In Part 5 I implemented the Aggregator in Java, with the proviso that aggregators in Java are best left to Camel.

Implementing this in Camel is fairly easy, it takes care of a lot of the infrastructure, providing an aggregate store (with options for persistence), and many ways to publish the event, with transactionality included.

There are two parts to this in Java, an implementation of the Aggregator which Camel has an interface for (AggregationStrategy) and then a route that uses the aggregator to route events.

Mocking Camel Routes

Camel provides a lot of functionality in its CamelTestSupport base class, including logic for mocking routes, this makes the test a bit more complex:

public class AggregationRouteBuilderTest extends CamelTestSupport {
    protected static final String TEST_EMAIL = "";

    @EndpointInject(uri = "direct:notifications")
    private Endpoint notifications;
    @EndpointInject(uri = "mock:aggregations")
    private MockEndpoint aggregations;

    public void setupMockRoutes() throws Exception {
                .adviceWith(context, new AdviceWithRouteBuilder() {
                    public void configure() throws Exception {

    public RoutesBuilder createRouteBuilder() {
        return new AggregationRouteBuilder();

    protected SecurityNotification makeNotification() {
        return new SecurityNotification(

Testing the aggregation route

public void checkAggregationOfEvents() throws InterruptedException {
    var notification = makeNotification();

    template.sendBody(notifications, notification);
    template.sendBody(notifications, notification);
    template.sendBody(notifications, notification);



With all that test infrastructure in place, the test itself is fairly understandable, it sends a notification three times, then sets a couple of expectations up, and ensures that the expectations are satisfied.

Nothing particularly remarkable in this test, the hardest part is working out the syntax for “weaving” the mock URLs into the routes.

Building the route

public class AggregationRouteBuilder extends RouteBuilder {
    public void configure() {
                .aggregate(simple("${body.getEmail}"), new NotificationAggregator()).completionSize(3)

                .log("Got ${body}");

There are two routes in this, security-notifications which aggregates using ${body.getEmail} as the correlation ID, passing the current state to a NotificationAggregator, and with a completionSize of three, this is slightly different from the previous implementations, the “when to emit the aggregation” is decoupled from the process of aggregation, this could also be a simple expression, which could check the current aggregation state for completion, for example, to implement the “or HIGH priority” requirement.

One of the nice things about this approach, is that it’s trivial to implement the requirement to emit the current state of the aggregation ” if there are unreleased notifications after three hours” with Camel’s completionTimeout mechanism.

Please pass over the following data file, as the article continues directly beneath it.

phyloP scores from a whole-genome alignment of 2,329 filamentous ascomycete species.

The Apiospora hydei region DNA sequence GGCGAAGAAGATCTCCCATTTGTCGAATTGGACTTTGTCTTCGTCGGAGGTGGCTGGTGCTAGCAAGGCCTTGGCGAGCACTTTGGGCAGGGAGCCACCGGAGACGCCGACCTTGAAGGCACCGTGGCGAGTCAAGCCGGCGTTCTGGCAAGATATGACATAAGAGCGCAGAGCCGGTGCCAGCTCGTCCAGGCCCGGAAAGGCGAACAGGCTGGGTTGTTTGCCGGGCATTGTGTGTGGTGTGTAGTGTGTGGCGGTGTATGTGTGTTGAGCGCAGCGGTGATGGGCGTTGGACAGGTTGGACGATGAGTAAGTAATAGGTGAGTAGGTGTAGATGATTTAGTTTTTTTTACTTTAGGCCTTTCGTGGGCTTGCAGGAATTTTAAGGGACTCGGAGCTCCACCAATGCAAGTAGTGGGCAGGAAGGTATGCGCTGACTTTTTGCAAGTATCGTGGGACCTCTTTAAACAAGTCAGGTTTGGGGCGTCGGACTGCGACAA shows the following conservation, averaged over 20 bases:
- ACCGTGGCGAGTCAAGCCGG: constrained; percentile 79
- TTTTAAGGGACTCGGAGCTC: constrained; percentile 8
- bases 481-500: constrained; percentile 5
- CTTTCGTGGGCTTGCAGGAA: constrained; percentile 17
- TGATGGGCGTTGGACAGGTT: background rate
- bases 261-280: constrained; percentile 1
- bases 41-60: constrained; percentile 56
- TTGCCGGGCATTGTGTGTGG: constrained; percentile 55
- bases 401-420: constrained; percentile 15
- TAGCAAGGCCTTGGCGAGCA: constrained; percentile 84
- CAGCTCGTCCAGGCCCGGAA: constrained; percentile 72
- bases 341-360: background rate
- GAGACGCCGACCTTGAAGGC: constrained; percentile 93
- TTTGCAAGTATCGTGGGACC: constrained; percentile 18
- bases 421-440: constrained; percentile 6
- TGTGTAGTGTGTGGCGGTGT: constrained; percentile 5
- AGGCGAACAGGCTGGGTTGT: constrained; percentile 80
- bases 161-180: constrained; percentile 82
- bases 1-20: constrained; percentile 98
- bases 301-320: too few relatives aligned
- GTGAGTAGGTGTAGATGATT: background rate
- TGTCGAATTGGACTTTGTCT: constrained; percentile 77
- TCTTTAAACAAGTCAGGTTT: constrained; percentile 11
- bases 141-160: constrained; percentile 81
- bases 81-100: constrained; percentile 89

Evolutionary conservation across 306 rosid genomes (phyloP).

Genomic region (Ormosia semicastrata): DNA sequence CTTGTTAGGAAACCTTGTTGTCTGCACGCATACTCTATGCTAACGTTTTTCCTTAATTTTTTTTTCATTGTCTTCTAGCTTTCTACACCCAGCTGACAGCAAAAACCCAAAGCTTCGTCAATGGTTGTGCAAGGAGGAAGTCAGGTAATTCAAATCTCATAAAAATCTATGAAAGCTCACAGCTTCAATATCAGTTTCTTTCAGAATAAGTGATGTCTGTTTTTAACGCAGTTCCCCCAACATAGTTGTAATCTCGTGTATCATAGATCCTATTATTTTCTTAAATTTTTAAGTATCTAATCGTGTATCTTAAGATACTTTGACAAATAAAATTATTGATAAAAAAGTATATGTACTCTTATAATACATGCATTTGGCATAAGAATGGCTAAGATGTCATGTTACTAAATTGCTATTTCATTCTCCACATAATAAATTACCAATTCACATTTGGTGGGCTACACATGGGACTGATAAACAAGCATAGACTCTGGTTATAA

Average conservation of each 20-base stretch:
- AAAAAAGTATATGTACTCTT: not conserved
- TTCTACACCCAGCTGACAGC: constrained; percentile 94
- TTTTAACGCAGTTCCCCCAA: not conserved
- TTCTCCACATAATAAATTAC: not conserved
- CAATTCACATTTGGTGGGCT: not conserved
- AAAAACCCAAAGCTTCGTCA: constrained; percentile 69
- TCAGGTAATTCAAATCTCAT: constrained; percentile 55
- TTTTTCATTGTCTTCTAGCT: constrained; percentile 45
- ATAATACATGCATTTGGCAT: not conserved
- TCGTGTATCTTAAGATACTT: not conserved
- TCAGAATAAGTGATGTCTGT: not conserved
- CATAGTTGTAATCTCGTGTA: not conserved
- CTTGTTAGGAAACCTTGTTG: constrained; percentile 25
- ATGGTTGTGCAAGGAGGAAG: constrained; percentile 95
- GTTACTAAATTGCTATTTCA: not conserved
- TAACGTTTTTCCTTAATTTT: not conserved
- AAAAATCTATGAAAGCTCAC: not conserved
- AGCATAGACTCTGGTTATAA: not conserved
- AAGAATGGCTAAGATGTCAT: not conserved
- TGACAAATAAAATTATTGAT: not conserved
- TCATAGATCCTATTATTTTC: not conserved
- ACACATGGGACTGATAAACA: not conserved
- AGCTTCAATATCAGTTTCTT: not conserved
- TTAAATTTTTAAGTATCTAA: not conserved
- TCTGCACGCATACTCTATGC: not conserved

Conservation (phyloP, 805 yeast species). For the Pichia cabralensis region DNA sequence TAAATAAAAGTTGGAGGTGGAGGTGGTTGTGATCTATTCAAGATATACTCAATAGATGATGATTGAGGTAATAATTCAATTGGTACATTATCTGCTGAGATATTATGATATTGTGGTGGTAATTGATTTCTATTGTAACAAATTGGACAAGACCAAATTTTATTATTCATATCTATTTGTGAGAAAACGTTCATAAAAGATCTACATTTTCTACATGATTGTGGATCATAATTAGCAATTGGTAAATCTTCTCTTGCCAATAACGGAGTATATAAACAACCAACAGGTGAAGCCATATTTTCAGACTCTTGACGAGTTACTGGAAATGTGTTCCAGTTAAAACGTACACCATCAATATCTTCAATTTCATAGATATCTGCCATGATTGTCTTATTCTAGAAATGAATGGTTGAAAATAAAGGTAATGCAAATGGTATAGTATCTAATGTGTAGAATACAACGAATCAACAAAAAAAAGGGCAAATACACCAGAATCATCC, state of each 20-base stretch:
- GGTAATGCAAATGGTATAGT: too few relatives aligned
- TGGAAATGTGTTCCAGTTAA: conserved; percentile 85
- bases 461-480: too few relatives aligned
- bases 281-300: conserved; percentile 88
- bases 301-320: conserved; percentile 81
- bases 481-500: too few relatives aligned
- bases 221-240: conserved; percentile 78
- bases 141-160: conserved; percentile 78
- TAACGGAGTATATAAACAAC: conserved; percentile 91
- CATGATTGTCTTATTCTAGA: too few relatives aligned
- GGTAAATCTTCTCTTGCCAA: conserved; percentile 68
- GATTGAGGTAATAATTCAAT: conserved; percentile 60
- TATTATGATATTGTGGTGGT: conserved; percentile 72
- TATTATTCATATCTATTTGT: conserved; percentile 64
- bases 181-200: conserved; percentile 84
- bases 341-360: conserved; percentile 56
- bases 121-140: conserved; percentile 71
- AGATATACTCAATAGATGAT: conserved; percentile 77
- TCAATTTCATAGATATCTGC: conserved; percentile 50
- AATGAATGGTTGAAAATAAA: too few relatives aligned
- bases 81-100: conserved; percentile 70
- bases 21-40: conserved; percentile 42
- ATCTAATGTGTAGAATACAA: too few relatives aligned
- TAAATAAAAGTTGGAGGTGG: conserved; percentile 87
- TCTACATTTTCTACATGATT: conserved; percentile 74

The second route is aggregation-notifications, completed aggregations are emitted here from the security-notifications route, it simply logs the body, but it could easily use another processor to turn the aggregation into an Email, and use Camel’s SMTP component to send the email, or my own SendGrid based component.

Implementing the Aggregation

import org.apache.camel.Exchange;
import org.apache.camel.processor.aggregate.AggregationStrategy;

public class NotificationAggregator implements AggregationStrategy {

    public Exchange aggregate(Exchange oldExchange, Exchange newExchange) {
        var notification = (SecurityNotification) newExchange.getIn().getBody();
        AggregateNotification an;
        if (oldExchange == null) {
            an = new AggregateNotification(notification.getEmail());
        } else {
            an = (AggregateNotification) oldExchange.getIn().getBody();
        return newExchange;

This is different to the previous versions, it just aggregates the events in an AggregationNotification event.

The aggregation data looks very similar to the previous versions…

import lombok.ToString;

import java.util.ArrayList;
import java.util.List;

public class AggregateNotification {
    private String to;
    private List<SecurityNotification> notifications;

    public AggregateNotification(String to) { = to;
        this.notifications = new ArrayList<>();

    public void addMessage(SecurityNotification notification) {

    public int size() {
        return notifications.size();

The AggregationStrategy builds up the aggregation notification data, and that’s what’s emitted by the aggregator route.

Persistence of the aggregation data

Finally, in my earlier example, I used a Badger key-value store to record the aggregation data, Camel provides a default in-memory AggregationRepository.

But many different implementations are available: